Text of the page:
Christians Debate Sinfulness Of Servicing Same-Sex Weddings
MELISSA BLOCK, HOST:
The movement to protect businesses that refuse to service same-sex weddings has stalled after setbacks in Arkansas and Indiana. But the issue isn't going away. Some Christian conservatives say participation in a gay wedding would be sinful, a violation of their religious beliefs. Other Christians disagree. NPR's Tom Gjelten reports that the debate stems from different interpretations of a single verse in the New Testament.
TOM GJELTEN, BYLINE: Christian conservatives are convinced from their reading of Scripture that same-sex marriages violate God's will. But they go one step further - they argue it's sinful even to show your approval of those marriages. Dr. Albert Mohler, president of the Southern Baptist Theological Seminary, says that position is supported in the New Testament.
ALBERT MOHLER: The end of the book of Romans, by the Apostle Paul, makes that very clear. We're not to endorse what we believe that God says is wrong.
GJELTEN: He's talking about Paul's letter to the Romans. In the first chapter, Paul talks about people who are filled with all manner of wickedness. Among his examples are women who exchange natural relations for unnatural and men who commit shameless acts with other men.
MOHLER: And then he says those who not only do the same, but also approve of those who practice them.
GJELTEN: This is Romans 1:32, quote, "though they know God's decree that those who do such things deserve to die, they not only do them, but approve those who practice them." This is the verse cited most often by those who say the Bible tells them not to do anything that suggests they are approving a same-sex wedding.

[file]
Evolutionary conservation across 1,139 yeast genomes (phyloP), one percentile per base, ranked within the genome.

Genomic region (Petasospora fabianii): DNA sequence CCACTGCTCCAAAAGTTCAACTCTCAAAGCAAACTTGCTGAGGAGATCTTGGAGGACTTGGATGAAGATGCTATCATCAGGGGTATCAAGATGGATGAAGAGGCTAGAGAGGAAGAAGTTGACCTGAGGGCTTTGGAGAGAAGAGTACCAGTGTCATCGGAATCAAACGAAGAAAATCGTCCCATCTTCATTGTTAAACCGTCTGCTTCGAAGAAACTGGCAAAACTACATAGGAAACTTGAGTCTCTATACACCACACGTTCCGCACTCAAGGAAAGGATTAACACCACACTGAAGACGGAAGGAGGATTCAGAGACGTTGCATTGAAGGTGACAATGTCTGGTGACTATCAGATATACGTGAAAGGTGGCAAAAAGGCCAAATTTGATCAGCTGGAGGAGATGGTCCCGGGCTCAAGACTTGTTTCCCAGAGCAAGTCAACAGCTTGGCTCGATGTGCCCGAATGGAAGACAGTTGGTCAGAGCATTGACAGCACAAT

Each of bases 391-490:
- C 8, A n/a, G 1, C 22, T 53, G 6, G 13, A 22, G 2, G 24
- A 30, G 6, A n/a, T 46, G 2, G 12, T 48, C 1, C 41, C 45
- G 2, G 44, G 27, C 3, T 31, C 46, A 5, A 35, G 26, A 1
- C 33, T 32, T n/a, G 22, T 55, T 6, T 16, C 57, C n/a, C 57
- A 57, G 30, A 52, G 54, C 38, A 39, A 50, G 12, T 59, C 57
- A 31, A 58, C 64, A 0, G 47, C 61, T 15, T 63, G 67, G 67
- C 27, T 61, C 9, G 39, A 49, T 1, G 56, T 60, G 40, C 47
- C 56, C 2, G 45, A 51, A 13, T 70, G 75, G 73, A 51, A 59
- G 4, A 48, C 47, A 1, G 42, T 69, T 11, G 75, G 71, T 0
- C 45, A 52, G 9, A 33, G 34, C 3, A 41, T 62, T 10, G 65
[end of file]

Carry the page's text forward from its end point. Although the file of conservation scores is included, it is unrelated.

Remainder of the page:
Some theologians, however, say this is far too narrow a reading of that Bible verse. First, it's not clear Paul is talking about people who are bystanders who don't themselves engage in these acts. There's also the question of the historical context in which he was writing.
Professor Mark Jordan of Harvard Divinity School points out that Paul highlights a variety of sinful behaviors carried out by people who exchange the glory of the immortal God for images resembling mortal man or birds or animals.
MARK JORDAN: This chapter is not about the modern category of homosexuality. It's not even mainly about sexual behavior. It's about the consequences of pagan idolatry in the ancient world.
GJELTEN: Jordan also notes that Christians have been debating these questions across history in hundreds of different societies.
JORDAN: So I don't think there's one answer for all time.
GJELTEN: Jordan has written widely in the area of sexual ethics and Christian theology. So has Patrick Cheng, an Episcopal priest and faculty member at Chicago Theological Seminary.
PATRICK CHENG: For me, it's important to read the Bible not just as a list of rules - sort of an expanded Ten Commandments if you will - but really to see how it is a beautiful story of the relationship and the love of God for God's people.
GJELTEN: The fact nevertheless remains that Scripture can be read in more literal ways. If some Christians feel their interpretation of a Bible verse compels them to act in a certain way, shouldn't that religious belief be protected? That's the idea behind religious freedom laws.
On the other hand, some of those who claim their religious belief bars them from servicing same-sex weddings might simply be prejudiced. Albert Mohler, of the Baptist Theological Seminary, agrees, but says it's not necessarily a reason to limit religious freedom laws.
MOHLER: People use freedom of speech to say horrifying things, and people may use religious liberty arguments in ways that would cover some other motivation. But liberty only works if it is respected by the courts and respected by the society. If our motivation isn't truly convictional when it comes to Christianity - that will come out.
GJELTEN: In fact, it is the prospect that businesses may refuse to serve people simply on the basis of their sexual orientation that gives rise to antidiscrimination measures. The challenge is to find a way to support the free exercise of religion without condoning such discrimination. Tom Gjelten, NPR News.
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